Research gives hope of safer epilepsy and bipolar drug

Valproic acid has been linked with increased risk of birth defects.
Valproic acid has been linked with increased risk of birth defects.

The discovery of a link between the treatment of epilepsy and bipolar disorder could lead to the development of safer drugs, research suggests.

Valproic acid is commonly used for patients with both conditions but has been associated with an increased chance of birth defects if taken during pregnancy.

The researchers from the Royal Holloway found a single protein, diacylglycerol kinase (DGK), appeared to be affected by the medicine.

They suggest the protein could provide a target for drugs with fewer side effects in the future, and have identified compounds which appear to affect it in the same way.

Professor Robin Williams, head of the centre for biomedical sciences at the Royal Holloway, said medics have been “desperately looking” for alternatives to valproic acid.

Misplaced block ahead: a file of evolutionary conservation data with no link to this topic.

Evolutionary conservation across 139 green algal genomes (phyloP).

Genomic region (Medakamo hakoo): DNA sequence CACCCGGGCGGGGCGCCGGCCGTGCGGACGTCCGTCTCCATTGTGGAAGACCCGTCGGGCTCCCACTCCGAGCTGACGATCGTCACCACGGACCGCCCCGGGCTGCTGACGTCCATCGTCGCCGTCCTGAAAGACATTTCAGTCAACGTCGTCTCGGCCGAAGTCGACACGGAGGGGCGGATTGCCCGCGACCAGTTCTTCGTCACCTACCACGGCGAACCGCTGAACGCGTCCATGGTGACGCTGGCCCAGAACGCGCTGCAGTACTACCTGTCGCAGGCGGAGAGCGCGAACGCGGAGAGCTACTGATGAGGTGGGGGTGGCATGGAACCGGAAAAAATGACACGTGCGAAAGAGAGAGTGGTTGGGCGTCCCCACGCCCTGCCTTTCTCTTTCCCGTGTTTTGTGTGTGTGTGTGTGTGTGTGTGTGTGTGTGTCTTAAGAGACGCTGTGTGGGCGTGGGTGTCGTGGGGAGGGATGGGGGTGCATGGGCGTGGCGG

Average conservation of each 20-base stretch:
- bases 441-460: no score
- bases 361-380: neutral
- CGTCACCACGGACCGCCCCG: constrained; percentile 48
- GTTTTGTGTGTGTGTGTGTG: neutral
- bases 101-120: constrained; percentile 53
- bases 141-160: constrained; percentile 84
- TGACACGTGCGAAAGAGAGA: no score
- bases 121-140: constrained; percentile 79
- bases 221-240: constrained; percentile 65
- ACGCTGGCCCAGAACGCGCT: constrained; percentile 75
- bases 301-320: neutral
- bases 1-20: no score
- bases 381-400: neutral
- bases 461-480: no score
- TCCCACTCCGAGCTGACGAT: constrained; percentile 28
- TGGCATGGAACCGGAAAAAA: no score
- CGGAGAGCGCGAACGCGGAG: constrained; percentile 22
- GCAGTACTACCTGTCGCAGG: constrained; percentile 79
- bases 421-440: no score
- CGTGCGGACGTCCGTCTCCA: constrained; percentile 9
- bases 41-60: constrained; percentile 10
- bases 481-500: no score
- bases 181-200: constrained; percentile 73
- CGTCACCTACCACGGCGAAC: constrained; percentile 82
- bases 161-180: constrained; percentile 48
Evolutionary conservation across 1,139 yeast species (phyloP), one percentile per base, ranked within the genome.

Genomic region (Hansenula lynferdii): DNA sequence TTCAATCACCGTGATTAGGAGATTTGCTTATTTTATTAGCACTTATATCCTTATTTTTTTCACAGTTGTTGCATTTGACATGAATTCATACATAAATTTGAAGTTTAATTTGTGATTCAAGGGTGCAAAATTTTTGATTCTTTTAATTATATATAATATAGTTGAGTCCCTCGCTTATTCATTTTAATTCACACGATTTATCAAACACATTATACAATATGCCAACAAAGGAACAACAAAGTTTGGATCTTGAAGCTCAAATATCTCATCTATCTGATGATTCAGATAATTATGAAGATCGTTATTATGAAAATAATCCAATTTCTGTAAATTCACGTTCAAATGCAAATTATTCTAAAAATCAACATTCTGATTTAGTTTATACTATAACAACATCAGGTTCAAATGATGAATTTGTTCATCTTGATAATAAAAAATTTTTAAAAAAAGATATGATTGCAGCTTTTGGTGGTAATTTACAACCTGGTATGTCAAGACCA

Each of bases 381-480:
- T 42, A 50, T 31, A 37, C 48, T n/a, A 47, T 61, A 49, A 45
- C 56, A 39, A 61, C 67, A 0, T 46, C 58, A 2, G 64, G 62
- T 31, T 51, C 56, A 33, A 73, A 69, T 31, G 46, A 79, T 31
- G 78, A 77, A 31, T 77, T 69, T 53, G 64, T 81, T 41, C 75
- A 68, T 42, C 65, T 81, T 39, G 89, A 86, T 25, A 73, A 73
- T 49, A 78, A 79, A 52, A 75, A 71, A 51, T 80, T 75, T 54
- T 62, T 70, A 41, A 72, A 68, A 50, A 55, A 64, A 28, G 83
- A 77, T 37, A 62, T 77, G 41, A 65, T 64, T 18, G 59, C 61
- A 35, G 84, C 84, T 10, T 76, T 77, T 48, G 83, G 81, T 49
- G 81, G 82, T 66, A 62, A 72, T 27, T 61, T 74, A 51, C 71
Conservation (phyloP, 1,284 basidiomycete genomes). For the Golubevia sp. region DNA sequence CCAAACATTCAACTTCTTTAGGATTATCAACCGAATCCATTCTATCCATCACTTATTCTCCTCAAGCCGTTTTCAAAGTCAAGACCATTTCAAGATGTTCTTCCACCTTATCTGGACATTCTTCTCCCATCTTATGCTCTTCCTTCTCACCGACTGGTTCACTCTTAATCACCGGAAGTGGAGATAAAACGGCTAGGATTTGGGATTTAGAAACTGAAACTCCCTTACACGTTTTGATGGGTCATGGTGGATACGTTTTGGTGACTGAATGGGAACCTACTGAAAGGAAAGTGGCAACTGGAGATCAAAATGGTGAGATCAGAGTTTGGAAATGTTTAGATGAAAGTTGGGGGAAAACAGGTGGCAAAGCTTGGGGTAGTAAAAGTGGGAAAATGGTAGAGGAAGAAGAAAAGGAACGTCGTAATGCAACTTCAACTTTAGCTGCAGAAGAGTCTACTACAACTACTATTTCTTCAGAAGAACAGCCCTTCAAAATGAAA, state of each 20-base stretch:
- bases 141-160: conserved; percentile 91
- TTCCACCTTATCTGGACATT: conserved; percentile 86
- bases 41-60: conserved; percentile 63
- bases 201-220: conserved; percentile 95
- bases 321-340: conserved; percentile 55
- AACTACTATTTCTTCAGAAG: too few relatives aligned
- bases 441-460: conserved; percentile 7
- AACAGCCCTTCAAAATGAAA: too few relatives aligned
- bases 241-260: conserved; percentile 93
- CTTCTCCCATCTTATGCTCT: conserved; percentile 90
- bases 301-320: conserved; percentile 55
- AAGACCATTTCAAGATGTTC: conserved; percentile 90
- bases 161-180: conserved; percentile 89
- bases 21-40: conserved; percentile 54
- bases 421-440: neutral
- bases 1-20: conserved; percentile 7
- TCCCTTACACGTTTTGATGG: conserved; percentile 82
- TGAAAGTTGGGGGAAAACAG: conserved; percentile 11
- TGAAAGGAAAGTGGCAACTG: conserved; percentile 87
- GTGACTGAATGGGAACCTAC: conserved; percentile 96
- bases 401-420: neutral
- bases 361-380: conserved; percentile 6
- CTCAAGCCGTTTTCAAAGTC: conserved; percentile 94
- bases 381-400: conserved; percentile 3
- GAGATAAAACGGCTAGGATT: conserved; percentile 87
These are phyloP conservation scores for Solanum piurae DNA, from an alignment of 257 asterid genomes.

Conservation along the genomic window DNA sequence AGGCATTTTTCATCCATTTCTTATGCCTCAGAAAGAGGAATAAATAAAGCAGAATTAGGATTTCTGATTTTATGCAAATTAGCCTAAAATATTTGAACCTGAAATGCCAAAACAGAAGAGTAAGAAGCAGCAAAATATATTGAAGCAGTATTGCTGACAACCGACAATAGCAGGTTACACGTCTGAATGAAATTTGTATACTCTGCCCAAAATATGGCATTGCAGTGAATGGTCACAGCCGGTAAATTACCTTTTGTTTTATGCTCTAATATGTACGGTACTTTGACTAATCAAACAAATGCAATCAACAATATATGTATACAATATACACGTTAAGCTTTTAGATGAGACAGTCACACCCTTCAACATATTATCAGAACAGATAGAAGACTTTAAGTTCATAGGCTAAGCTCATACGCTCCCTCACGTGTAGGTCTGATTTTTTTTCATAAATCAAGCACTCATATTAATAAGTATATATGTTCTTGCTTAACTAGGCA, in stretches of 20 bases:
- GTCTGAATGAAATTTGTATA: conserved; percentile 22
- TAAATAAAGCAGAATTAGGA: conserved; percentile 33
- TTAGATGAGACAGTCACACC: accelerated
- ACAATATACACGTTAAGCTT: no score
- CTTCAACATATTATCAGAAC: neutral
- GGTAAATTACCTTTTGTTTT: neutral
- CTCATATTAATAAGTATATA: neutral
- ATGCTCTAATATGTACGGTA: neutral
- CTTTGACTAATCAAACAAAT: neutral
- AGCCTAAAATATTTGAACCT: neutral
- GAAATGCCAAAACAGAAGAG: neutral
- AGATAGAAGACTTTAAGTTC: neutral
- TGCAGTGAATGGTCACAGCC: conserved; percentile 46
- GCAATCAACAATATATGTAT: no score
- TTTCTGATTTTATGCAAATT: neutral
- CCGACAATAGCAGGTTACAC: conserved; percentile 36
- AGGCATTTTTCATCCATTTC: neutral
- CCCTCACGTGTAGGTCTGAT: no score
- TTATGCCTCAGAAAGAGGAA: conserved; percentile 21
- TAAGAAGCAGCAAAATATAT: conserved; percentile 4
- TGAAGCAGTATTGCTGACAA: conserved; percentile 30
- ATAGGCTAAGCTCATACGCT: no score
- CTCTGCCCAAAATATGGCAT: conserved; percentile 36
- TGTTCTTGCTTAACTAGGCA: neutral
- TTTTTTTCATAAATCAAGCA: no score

“This protein has previously been associated with both conditions, however, our research has been the first to suggest that it may be the key linking the treatment of both disorders,” he said.

“Now that we understand how valproic acid works, we have been able to design potential new drugs that would be effective in treating both conditions, without causing birth defects.

“Successfully developing these new drugs would be potentially life-changing for women who want to have children but depend on valproic acid to manage their condition.”

The findings are published in the journal Disease Models & Mechanisms.